The claim is that ride-sharing cars are the primary cause of the ever-worsening congestion in the city (well, in Manhattan, but that’s what the pols care about). Folded in is some sub-text about the aforementioned plight of medallion owners, but anyone who thinks that the city could possibly restore the former value of those medallions via further meddling in the market is delusional, making the gesture a futile token.

The reality is that the congestion in the city is both desired and caused by the government. Rather than engage in traffic engineering and other actions (e.g. enforcement of don’t-block-the-box) that will help cars move more easily, the city has, for years (since Mike Bloomberg’s tenure as mayor), been working to make Manhattan more hostile to cars, in order to drive (pun intended) people to use public transportation and non-car personal transportation (e.g. bicycles). This is archetypical progressive social engineering: the forced modification of people’s behavior via heavy-handed government.

And, it’s a big part of the reason the Left is showing dislike for the gig economy. It mucks up the desired outcome. It also exposes their failure to provide quality service in the transportation forms they desire we all use, as evinced by the worsening mess of the NYC subway system. If the NYC subways were a more pleasant experience, fewer people would pay the premium to order a car.

It also exposes the Left as shills for deep-pocketed existing businesses and sectors. Sure, Uber and Lyft spend tons of money lobbying politicians, but they’re actually late to to the game, with the old guard, who are desperate to protect their favored status, dumping piles of money on politicians. We see this, as well, in the short-term rental market, where AirBnB is the big player. And, like good little lap dogs, the politicians in New York and other places are responding to the disruptive effect of people renting out or sharing space in their apartments by engaging in government regulatory warfare.

Also distressing, to statists of a progressive bent, is the loss of centralized control. Subways, buses, and commuter rail services, with their fixed, established routes and schedules, dictate people’s residences and movement. Furthermore, the definition of economic fascism includes tight government control over privately owned business, which is the essence of what today’s ‘democratic socialists’ actually want, and the individual liberty and disruption of old, established (and well-controlled) businesses created by the gig economy runs counter to that model. The gig economy also represents an end-around the Left’s long-running efforts to tip the scales of employer-employee relations ever-further in the direction of employees – or at least, what they think employees should want. Contractor relationships with employees can work around mandated wages, mandated benefits, and tight regulatory control of how workers work – and undermine unions’ ability to infiltrate where workers may not desire.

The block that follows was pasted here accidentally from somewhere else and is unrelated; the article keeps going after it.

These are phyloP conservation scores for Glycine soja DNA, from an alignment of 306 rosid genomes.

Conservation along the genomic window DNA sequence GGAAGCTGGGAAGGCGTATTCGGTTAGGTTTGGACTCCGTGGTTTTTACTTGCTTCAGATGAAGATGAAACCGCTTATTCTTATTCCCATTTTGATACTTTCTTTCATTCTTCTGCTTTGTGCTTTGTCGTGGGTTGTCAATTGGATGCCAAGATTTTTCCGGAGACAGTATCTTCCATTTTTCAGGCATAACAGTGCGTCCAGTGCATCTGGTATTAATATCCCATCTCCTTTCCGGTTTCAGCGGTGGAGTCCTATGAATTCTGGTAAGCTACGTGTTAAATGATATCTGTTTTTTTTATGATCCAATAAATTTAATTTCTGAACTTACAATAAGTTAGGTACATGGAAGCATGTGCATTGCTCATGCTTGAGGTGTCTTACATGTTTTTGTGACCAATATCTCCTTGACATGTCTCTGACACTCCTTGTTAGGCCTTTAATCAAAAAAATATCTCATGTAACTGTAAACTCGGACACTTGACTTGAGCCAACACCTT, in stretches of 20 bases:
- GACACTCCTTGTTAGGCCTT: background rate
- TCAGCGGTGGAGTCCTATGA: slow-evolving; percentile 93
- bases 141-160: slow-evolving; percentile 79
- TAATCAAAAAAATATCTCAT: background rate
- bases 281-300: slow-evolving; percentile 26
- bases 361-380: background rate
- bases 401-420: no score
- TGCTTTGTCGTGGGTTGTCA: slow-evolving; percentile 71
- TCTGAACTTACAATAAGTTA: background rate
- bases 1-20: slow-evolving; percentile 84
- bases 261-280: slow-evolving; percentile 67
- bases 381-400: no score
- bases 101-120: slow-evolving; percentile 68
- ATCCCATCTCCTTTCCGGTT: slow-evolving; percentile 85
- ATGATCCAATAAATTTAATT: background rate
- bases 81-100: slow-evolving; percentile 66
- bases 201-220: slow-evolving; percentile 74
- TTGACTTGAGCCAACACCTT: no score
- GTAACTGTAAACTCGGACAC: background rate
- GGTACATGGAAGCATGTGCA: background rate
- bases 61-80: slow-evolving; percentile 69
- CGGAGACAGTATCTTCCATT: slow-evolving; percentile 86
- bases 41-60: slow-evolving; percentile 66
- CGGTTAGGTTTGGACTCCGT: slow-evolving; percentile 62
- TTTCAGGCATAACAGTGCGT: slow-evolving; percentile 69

With the loss of centralized control comes a loss of leverage on the private sector, which itself hurts the campaign coffers. Who’s going to spend millions on lobbying if there’s less that the lobbied can do for the lobbies?

Finally, there’s the dangerous message sent by the gig economy: that free enterprise and free markets can and do make economies better and stronger, without the oh-so-wise interventions of the Best-and-Brightest in government. How can they convince us to give them power to save us, if we manage to do well for ourselves without them?

Sure, the politicians will wrap themselves up in “protect-the-public” righteousness as they look to stifle enormously popular innovations, but lets be honest here. What they’re really protecting is their phony-baloney jobs, the old-guard power brokers upon whom they rely, and the power they so desperately need to wield in order to keep themselves relevant.

Peter Venetoklis

About Peter Venetoklis

I am twice-retired, a former rocket engineer and a former small business owner. At the very least, it makes for interesting party conversation. I'm also a life-long libertarian, I engage in an expanse of entertainments, and I squabble for sport.

Nowadays, I spend a good bit of my time arguing politics and editing this website.